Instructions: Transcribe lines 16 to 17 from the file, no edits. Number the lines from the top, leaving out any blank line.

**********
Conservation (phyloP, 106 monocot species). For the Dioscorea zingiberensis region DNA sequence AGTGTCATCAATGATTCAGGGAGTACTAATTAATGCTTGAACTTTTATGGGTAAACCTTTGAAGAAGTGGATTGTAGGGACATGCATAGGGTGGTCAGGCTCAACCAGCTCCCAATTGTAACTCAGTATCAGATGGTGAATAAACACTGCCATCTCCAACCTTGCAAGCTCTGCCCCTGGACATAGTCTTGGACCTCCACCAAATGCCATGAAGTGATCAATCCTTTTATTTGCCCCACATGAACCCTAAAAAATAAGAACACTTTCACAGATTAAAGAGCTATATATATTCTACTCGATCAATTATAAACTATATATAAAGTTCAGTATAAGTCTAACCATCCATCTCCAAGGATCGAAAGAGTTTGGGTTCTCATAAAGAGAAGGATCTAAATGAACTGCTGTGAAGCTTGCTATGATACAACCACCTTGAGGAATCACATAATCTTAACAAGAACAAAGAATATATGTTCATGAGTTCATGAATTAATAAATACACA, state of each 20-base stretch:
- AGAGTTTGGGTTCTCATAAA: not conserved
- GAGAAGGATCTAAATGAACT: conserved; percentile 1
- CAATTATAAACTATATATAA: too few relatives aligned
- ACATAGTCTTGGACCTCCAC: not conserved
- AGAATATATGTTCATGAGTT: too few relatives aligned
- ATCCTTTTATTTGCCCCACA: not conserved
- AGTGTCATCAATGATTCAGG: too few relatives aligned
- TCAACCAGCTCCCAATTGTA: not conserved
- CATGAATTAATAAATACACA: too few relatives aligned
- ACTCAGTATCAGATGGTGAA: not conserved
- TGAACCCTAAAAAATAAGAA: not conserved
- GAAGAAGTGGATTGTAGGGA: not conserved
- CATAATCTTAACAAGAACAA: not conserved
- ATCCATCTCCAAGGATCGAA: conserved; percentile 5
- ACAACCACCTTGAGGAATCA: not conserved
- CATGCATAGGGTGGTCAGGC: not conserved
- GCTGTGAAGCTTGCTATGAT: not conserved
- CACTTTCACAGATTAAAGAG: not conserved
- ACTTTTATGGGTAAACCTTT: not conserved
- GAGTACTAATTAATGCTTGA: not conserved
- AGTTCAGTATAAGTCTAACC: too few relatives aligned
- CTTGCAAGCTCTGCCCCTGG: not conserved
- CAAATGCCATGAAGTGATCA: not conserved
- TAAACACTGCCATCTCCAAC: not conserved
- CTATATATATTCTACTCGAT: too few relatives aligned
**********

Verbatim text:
- ACAACCACCTTGAGGAATCA: not conserved
- CATGCATAGGGTGGTCAGGC: not conserved